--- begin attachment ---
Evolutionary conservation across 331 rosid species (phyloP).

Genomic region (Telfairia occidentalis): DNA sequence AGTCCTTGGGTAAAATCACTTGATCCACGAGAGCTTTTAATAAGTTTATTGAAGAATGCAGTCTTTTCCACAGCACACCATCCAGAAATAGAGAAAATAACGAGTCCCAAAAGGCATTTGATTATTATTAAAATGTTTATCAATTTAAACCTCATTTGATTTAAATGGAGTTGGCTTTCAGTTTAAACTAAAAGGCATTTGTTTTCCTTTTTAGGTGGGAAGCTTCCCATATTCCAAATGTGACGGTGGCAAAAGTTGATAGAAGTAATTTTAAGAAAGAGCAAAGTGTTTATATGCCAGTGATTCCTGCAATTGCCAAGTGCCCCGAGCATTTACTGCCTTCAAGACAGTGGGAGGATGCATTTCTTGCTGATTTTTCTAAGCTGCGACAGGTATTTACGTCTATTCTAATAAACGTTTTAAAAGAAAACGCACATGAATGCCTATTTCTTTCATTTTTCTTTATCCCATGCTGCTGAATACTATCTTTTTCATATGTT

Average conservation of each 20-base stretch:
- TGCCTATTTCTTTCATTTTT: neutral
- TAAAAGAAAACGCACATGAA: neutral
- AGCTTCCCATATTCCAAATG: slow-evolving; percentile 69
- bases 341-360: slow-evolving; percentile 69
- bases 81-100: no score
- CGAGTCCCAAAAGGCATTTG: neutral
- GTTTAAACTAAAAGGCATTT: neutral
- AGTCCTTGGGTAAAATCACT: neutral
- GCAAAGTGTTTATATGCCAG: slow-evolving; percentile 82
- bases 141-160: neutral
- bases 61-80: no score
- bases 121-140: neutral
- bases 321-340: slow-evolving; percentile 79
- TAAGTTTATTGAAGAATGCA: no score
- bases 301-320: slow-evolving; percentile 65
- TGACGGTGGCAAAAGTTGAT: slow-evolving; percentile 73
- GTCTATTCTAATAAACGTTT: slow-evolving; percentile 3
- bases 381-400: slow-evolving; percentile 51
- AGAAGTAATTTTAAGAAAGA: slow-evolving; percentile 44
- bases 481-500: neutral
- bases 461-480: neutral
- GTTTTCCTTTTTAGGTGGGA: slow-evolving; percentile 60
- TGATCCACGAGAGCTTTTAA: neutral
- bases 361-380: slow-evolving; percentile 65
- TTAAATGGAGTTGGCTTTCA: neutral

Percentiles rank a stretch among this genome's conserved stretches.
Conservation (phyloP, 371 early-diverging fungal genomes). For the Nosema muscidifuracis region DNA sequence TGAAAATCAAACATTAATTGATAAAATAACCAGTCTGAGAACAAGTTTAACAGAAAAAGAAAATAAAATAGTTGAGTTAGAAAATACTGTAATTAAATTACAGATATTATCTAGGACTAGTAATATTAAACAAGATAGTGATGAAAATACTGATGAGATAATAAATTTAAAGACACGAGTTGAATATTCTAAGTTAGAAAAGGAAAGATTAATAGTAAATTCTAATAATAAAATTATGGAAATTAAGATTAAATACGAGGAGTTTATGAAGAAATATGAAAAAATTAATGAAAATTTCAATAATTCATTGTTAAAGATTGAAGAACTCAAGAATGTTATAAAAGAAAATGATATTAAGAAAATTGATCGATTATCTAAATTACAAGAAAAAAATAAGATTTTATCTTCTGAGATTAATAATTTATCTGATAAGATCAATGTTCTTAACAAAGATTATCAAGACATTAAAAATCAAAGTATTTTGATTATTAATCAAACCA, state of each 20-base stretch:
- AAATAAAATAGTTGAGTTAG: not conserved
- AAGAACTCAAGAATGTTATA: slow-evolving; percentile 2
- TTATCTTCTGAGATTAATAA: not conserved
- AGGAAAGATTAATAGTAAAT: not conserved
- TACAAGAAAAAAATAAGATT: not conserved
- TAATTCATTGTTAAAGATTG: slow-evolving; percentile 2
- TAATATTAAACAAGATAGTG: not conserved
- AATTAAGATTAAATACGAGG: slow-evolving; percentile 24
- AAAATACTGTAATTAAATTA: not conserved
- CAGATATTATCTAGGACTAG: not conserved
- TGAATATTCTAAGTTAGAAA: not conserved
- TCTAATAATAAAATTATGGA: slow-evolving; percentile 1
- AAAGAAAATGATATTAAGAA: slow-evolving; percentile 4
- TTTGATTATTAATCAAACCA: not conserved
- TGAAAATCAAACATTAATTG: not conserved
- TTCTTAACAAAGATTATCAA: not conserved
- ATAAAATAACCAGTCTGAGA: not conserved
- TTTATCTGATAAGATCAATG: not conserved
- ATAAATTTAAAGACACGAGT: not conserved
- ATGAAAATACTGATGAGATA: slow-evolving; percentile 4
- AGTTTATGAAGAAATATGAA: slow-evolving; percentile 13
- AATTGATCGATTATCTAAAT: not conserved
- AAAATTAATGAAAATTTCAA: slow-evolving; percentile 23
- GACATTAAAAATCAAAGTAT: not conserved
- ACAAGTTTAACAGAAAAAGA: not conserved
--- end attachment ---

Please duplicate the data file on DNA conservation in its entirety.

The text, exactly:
Evolutionary conservation across 331 rosid species (phyloP).

Genomic region (Telfairia occidentalis): DNA sequence AGTCCTTGGGTAAAATCACTTGATCCACGAGAGCTTTTAATAAGTTTATTGAAGAATGCAGTCTTTTCCACAGCACACCATCCAGAAATAGAGAAAATAACGAGTCCCAAAAGGCATTTGATTATTATTAAAATGTTTATCAATTTAAACCTCATTTGATTTAAATGGAGTTGGCTTTCAGTTTAAACTAAAAGGCATTTGTTTTCCTTTTTAGGTGGGAAGCTTCCCATATTCCAAATGTGACGGTGGCAAAAGTTGATAGAAGTAATTTTAAGAAAGAGCAAAGTGTTTATATGCCAGTGATTCCTGCAATTGCCAAGTGCCCCGAGCATTTACTGCCTTCAAGACAGTGGGAGGATGCATTTCTTGCTGATTTTTCTAAGCTGCGACAGGTATTTACGTCTATTCTAATAAACGTTTTAAAAGAAAACGCACATGAATGCCTATTTCTTTCATTTTTCTTTATCCCATGCTGCTGAATACTATCTTTTTCATATGTT

Average conservation of each 20-base stretch:
- TGCCTATTTCTTTCATTTTT: neutral
- TAAAAGAAAACGCACATGAA: neutral
- AGCTTCCCATATTCCAAATG: slow-evolving; percentile 69
- bases 341-360: slow-evolving; percentile 69
- bases 81-100: no score
- CGAGTCCCAAAAGGCATTTG: neutral
- GTTTAAACTAAAAGGCATTT: neutral
- AGTCCTTGGGTAAAATCACT: neutral
- GCAAAGTGTTTATATGCCAG: slow-evolving; percentile 82
- bases 141-160: neutral
- bases 61-80: no score
- bases 121-140: neutral
- bases 321-340: slow-evolving; percentile 79
- TAAGTTTATTGAAGAATGCA: no score
- bases 301-320: slow-evolving; percentile 65
- TGACGGTGGCAAAAGTTGAT: slow-evolving; percentile 73
- GTCTATTCTAATAAACGTTT: slow-evolving; percentile 3
- bases 381-400: slow-evolving; percentile 51
- AGAAGTAATTTTAAGAAAGA: slow-evolving; percentile 44
- bases 481-500: neutral
- bases 461-480: neutral
- GTTTTCCTTTTTAGGTGGGA: slow-evolving; percentile 60
- TGATCCACGAGAGCTTTTAA: neutral
- bases 361-380: slow-evolving; percentile 65
- TTAAATGGAGTTGGCTTTCA: neutral

Percentiles rank a stretch among this genome's conserved stretches.
Conservation (phyloP, 371 early-diverging fungal genomes). For the Nosema muscidifuracis region DNA sequence TGAAAATCAAACATTAATTGATAAAATAACCAGTCTGAGAACAAGTTTAACAGAAAAAGAAAATAAAATAGTTGAGTTAGAAAATACTGTAATTAAATTACAGATATTATCTAGGACTAGTAATATTAAACAAGATAGTGATGAAAATACTGATGAGATAATAAATTTAAAGACACGAGTTGAATATTCTAAGTTAGAAAAGGAAAGATTAATAGTAAATTCTAATAATAAAATTATGGAAATTAAGATTAAATACGAGGAGTTTATGAAGAAATATGAAAAAATTAATGAAAATTTCAATAATTCATTGTTAAAGATTGAAGAACTCAAGAATGTTATAAAAGAAAATGATATTAAGAAAATTGATCGATTATCTAAATTACAAGAAAAAAATAAGATTTTATCTTCTGAGATTAATAATTTATCTGATAAGATCAATGTTCTTAACAAAGATTATCAAGACATTAAAAATCAAAGTATTTTGATTATTAATCAAACCA, state of each 20-base stretch:
- AAATAAAATAGTTGAGTTAG: not conserved
- AAGAACTCAAGAATGTTATA: slow-evolving; percentile 2
- TTATCTTCTGAGATTAATAA: not conserved
- AGGAAAGATTAATAGTAAAT: not conserved
- TACAAGAAAAAAATAAGATT: not conserved
- TAATTCATTGTTAAAGATTG: slow-evolving; percentile 2
- TAATATTAAACAAGATAGTG: not conserved
- AATTAAGATTAAATACGAGG: slow-evolving; percentile 24
- AAAATACTGTAATTAAATTA: not conserved
- CAGATATTATCTAGGACTAG: not conserved
- TGAATATTCTAAGTTAGAAA: not conserved
- TCTAATAATAAAATTATGGA: slow-evolving; percentile 1
- AAAGAAAATGATATTAAGAA: slow-evolving; percentile 4
- TTTGATTATTAATCAAACCA: not conserved
- TGAAAATCAAACATTAATTG: not conserved
- TTCTTAACAAAGATTATCAA: not conserved
- ATAAAATAACCAGTCTGAGA: not conserved
- TTTATCTGATAAGATCAATG: not conserved
- ATAAATTTAAAGACACGAGT: not conserved
- ATGAAAATACTGATGAGATA: slow-evolving; percentile 4
- AGTTTATGAAGAAATATGAA: slow-evolving; percentile 13
- AATTGATCGATTATCTAAAT: not conserved
- AAAATTAATGAAAATTTCAA: slow-evolving; percentile 23
- GACATTAAAAATCAAAGTAT: not conserved
- ACAAGTTTAACAGAAAAAGA: not conserved